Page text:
ROOM AND A VIEW
The ultimate in pro-football viewing may have been achieved at a Giant game in New York a week or so ago. The usual horde of thirsty sportsmen were reddogging the Stadium Club bar during the half-time intermission. At the start of the second half, a goodly number either had not yet gotten their order or were hanging around to enjoy a second or possibly a third. As the action began on the field all crowded together at the end of the bar near the closed-circuit TV. All, that is, but one suave spectator type. He sat by himself at the far end of the bar in solitary comfort, watching the television set through binoculars.
GOLF IN THE STONE AGE
Jack Nicklaus may never become a full-fledged member of the Professional Golfers' Association (SI, Nov. 1), but it won't be because he isn't trying. In his supposedly final year as a probationary member, Nicklaus lost his chance to play in the required 25 tournaments a year when the Miami Beach Open, slated for December, was canceled. Jack offered to put up $25,000 if the PGA would schedule another tournament anywhere in the U.S. during the week originally reserved for Miami. The PGA said $25,000 was not enough and that a tournament sponsor was needed. Nicklaus found a sponsor, the Sertoma Club of Tampa, which agreed to ante up an extra $10,000. The PGA said no again, this time on the grounds that a Tampa tournament would conflict with its own PGA Four-ball event the following week in Palm Beach. It did not explain why a Tampa tournament would conflict where a Miami one would not have. All Nicklaus can do now is hope for PGA approval of his request to let 24 tournaments suffice. There is precedent for this, but don't bet too much on Jack's chances.
The PGA is swinging wildly in all directions. It is threatening to suspend Arnold Palmer, Tony Lema, Gary Player, Kel Nagle, Bob Charles, Chi Chi Rodriguez and others for breaking a PGA rule against playing in a foreign tournament when the dates conflict with a U.S. PGA tournament. That rule was effective in 1964, after many golfers were already committed overseas. Bob Charles, for instance, signed in 1958 to play in the Dunlop Masters in Ireland every year; he and Nicklaus agreed long ago to play in the Australian Open.
Twelve months ago the PGA said it would not schedule a tournament in conflict with the World Match Play championship in England. Last May it changed its mind and set the Haig & Haig at La Costa, Calif. for the same weekend. It warned that any pro who competed in the World Match Play would be subject to suspension. But having agreed to do so before the PGA changed the Haig & Haig, Player, Palmer and Lema competed in England anyway, which is why they have been notified of possible suspension.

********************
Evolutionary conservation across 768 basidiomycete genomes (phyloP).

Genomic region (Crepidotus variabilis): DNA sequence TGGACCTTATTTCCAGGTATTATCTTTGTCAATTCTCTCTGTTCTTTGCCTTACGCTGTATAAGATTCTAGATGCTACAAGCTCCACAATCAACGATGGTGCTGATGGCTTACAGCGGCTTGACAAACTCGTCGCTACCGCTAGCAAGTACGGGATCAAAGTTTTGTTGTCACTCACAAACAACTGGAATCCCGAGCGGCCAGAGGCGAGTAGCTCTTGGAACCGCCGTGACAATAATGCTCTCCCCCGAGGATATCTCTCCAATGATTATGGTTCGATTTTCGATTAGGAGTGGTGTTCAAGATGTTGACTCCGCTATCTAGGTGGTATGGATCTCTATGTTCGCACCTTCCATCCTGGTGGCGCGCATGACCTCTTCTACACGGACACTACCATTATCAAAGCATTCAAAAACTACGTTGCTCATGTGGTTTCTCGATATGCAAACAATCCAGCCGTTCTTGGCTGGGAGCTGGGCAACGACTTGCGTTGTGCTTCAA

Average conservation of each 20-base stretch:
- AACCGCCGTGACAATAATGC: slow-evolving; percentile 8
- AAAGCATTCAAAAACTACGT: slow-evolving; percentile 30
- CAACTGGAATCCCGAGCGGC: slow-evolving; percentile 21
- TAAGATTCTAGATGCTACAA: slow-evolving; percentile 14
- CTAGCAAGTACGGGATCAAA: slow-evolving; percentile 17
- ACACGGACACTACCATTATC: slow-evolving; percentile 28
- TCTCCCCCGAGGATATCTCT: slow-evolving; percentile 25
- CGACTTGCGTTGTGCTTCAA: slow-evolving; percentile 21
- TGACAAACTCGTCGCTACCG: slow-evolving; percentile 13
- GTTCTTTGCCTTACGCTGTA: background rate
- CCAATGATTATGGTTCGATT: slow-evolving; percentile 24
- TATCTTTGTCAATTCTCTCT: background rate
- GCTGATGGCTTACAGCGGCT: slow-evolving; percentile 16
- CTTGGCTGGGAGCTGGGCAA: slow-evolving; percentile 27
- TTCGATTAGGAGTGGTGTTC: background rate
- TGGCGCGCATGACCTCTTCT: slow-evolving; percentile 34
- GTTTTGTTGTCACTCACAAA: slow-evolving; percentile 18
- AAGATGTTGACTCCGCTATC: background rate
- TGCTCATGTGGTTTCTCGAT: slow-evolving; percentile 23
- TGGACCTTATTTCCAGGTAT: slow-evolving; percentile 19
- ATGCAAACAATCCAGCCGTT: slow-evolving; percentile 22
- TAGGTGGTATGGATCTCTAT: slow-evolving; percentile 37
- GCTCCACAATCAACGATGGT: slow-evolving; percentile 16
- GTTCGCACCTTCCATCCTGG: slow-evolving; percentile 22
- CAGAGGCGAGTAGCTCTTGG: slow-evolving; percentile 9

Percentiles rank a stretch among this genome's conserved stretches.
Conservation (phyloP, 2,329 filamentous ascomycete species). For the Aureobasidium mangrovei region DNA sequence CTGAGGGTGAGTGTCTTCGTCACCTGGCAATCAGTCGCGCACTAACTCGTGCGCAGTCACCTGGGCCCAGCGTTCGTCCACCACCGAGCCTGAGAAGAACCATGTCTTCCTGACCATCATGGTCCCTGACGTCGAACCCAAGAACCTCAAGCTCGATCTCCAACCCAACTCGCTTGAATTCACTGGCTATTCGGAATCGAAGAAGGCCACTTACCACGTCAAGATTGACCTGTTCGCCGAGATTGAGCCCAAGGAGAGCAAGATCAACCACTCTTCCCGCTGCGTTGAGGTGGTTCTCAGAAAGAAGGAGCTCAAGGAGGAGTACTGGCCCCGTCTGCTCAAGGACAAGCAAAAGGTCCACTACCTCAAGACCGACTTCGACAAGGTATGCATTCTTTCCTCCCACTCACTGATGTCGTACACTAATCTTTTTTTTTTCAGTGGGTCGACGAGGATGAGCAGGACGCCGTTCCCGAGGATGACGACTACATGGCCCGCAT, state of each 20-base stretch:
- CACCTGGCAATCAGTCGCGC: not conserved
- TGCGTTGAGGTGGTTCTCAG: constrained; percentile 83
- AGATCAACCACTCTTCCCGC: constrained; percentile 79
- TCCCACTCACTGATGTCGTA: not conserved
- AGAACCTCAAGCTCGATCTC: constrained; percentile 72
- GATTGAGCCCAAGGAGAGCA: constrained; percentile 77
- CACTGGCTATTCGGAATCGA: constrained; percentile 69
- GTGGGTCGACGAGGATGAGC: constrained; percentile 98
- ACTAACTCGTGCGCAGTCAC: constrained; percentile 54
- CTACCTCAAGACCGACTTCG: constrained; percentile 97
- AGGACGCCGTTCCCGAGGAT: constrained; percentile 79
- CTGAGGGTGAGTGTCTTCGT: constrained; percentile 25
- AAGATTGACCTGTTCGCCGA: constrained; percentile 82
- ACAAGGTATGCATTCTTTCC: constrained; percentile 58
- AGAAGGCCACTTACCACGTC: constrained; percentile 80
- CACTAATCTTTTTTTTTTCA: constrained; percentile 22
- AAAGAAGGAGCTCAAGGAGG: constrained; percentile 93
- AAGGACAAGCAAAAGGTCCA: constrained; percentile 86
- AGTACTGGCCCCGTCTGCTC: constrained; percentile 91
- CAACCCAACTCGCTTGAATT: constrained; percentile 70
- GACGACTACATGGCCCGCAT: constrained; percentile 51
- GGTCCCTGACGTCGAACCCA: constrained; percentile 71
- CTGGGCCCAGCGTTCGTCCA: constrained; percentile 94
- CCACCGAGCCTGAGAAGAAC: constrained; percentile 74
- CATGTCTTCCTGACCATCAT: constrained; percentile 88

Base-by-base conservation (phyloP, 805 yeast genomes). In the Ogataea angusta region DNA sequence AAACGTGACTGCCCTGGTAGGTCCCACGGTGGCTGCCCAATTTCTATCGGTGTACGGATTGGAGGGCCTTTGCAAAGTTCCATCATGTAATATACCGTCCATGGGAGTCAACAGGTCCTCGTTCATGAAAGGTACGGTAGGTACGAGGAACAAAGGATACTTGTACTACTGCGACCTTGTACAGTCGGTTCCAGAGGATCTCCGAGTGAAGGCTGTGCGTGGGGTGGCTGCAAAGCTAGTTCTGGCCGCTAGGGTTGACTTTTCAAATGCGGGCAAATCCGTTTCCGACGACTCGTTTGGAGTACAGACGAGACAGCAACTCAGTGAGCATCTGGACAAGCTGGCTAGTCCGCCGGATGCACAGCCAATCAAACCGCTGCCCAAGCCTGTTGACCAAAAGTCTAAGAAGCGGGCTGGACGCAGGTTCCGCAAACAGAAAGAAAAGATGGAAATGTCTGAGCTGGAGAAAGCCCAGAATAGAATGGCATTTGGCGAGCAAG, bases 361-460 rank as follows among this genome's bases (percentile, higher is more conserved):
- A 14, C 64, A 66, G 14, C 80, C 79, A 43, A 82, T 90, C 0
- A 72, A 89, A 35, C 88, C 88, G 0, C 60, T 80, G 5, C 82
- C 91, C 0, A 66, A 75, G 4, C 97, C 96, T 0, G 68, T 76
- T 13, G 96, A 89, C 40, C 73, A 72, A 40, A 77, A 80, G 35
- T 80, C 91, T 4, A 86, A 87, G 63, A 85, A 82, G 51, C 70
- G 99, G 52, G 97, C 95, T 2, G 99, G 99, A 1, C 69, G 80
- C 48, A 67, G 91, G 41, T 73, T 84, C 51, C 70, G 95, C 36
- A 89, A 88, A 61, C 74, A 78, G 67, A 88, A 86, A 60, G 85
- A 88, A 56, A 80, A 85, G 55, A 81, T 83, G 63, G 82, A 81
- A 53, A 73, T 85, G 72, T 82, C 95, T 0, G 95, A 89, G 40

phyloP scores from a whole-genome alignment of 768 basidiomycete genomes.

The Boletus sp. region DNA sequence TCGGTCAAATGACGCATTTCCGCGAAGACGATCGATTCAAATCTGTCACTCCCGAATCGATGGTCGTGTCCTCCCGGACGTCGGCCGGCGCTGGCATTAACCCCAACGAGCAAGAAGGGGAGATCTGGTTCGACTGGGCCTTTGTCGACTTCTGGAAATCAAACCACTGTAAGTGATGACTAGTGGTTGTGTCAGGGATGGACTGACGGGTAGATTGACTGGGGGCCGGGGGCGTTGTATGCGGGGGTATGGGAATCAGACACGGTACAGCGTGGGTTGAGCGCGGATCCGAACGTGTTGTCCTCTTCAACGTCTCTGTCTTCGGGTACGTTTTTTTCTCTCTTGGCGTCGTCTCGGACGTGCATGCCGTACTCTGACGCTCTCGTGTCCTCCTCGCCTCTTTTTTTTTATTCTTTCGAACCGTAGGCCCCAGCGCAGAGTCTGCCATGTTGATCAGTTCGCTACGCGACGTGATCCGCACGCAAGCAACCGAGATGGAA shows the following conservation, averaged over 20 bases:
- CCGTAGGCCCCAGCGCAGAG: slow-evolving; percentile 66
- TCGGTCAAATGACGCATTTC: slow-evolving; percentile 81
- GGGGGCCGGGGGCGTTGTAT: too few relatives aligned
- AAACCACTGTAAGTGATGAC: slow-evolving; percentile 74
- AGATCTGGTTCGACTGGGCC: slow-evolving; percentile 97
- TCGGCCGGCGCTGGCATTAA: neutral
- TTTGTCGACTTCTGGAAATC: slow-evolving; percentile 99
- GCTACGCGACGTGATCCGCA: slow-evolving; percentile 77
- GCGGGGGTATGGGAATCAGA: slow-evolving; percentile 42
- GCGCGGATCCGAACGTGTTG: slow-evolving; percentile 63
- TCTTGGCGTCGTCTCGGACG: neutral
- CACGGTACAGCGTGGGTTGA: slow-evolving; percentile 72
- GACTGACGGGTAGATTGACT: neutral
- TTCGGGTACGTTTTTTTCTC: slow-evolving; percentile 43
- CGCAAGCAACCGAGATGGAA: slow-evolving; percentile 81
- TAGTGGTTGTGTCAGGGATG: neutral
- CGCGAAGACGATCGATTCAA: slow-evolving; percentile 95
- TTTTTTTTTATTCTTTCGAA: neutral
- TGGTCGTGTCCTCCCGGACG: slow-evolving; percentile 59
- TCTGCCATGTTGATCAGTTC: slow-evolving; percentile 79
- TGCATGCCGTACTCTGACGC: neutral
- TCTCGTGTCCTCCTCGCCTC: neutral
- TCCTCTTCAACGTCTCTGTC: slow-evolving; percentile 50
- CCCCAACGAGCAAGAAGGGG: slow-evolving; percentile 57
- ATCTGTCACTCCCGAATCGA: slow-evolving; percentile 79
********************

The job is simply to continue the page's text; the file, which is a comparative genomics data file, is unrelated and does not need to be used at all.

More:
Obviously, a Nicklaus should belong to his country's PGA. Obviously, when a Palmer plays in Liverpool, a Lema in Madrid, a Player in St. Louis, the stature of the game of golf is the great gainer. The players know this and golf fans know it. Maybe someday even the PGA will figure it out.
Note to John Q. Public, Gus Fan, GI Joe and all headline writers: the Texas Western College basketball team has a player named Willie Cager.
THE BLAME GAME
Football coaches, particularly losing ones, have been known to indulge in some inventive wailing before, but Maryland Coach Tom Nugent's recent reasoning retires the Criers' Cup. "I've gone as far as I can," sniffled Nugent after a 29-7 loss to underdog North Carolina State. "It's time to share the responsibility." Then, publicly laying blame on assistant coaches he himself had selected, Nugent announced his remedy. In a move of doubtful efficacy he switched his defensive aides to offense and offensive coaches to defense. Assistant coaches are, of course, the same fellows who get little or no credit when the team is winning.
At last report, two assistants were reported talking of quitting, university President Wilson Elkins was quoted as planning no change in head coaches "at this point" and Nugent was mending fences. "I'm not passing the buck," he said, switching his option. "I get twice as much money as the other coaches so I should get twice as much blame."